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Less invasive aortic valve surgery: rationale and technique


von Segesser, Ludwig K; Westaby, Stephen; Pomar, Jose; Loisance, Daniel; Groscurth, Peter; Turina, Marko (1999). Less invasive aortic valve surgery: rationale and technique. European Journal of Cardio-Thoracic Surgery, 15(6):781-785.

Abstract

The unquestionable aims for a less invasive operations are less morbidity, less discomfort, and a reduced hospital stay through an operation which proves equally durable to the conventional approach. Such an operation must be carried out without further risk to the patient or increased difficulty for the surgeon. Whilst most definitions of less invasive coronary surgery include the phrase without cardiopulmonary bypass, this is clearly not yet possible in valve surgery. In valve surgery, the definition of less invasive relates only to the size of incision and rate of recovery. As a result of the discussions during the Heart Lab International Workshop on video-assisted heart surgery in Zürich, October 22-25, 1998, the following conclusions emerged. The partial upper sternotomy with J- or L- shaped extension to the right is the preferred approach for minimally invasive aortic valve surgery. Other methods which sacrify the internal thoracic arteries, open pleural cavities or predispose to long hernia are less satisfactory. A detailed description of the technique proposed is given and its indications and contraindications are discussed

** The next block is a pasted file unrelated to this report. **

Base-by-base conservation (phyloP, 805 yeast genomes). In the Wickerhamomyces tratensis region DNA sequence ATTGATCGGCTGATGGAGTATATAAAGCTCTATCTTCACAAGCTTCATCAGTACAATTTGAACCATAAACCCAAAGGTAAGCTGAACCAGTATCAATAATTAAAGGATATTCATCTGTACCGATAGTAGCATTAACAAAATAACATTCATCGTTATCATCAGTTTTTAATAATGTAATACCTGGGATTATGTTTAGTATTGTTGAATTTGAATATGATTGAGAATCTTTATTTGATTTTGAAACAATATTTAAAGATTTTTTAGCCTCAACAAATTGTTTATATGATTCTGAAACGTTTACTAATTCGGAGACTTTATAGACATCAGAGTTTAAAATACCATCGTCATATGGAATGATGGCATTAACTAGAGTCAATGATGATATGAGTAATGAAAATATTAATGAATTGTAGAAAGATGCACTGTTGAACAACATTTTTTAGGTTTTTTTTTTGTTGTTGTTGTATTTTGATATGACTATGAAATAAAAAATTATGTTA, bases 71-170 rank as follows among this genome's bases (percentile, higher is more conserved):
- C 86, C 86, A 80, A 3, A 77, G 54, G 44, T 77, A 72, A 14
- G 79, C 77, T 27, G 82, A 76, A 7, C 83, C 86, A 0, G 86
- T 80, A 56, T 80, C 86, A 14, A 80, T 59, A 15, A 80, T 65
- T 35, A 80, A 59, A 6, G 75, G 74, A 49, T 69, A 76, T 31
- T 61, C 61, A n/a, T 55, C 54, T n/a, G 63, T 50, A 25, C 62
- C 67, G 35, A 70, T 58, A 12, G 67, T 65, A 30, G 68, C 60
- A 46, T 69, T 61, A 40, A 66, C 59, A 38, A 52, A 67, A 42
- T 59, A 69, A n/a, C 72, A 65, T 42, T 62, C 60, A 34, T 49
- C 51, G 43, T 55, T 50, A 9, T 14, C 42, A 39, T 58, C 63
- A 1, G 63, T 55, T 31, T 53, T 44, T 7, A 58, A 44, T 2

Abstract

The unquestionable aims for a less invasive operations are less morbidity, less discomfort, and a reduced hospital stay through an operation which proves equally durable to the conventional approach. Such an operation must be carried out without further risk to the patient or increased difficulty for the surgeon. Whilst most definitions of less invasive coronary surgery include the phrase without cardiopulmonary bypass, this is clearly not yet possible in valve surgery. In valve surgery, the definition of less invasive relates only to the size of incision and rate of recovery. As a result of the discussions during the Heart Lab International Workshop on video-assisted heart surgery in Zürich, October 22-25, 1998, the following conclusions emerged. The partial upper sternotomy with J- or L- shaped extension to the right is the preferred approach for minimally invasive aortic valve surgery. Other methods which sacrify the internal thoracic arteries, open pleural cavities or predispose to long hernia are less satisfactory. A detailed description of the technique proposed is given and its indications and contraindications are discussed

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Additional indexing

Item Type:Journal Article, refereed, original work
Communities & Collections:National licences > 142-005
Dewey Decimal Classification:610 Medicine & health
Scopus Subject Areas:Health Sciences > Surgery
Health Sciences > Pulmonary and Respiratory Medicine
Health Sciences > Cardiology and Cardiovascular Medicine
Language:English
Date:1 June 1999
Deposited On:25 Sep 2018 14:42
Last Modified:31 Jul 2020 02:27
Publisher:Oxford University Press
ISSN:1010-7940
OA Status:Hybrid
Free access at:Publisher DOI. An embargo period may apply.
Publisher DOI:https://doi.org/10.1016/s1010-7940(99)00119-0
Related URLs:https://www.swissbib.ch/Search/Results?lookfor=nationallicenceoxford101016S1010794099001190 (Library Catalogue)

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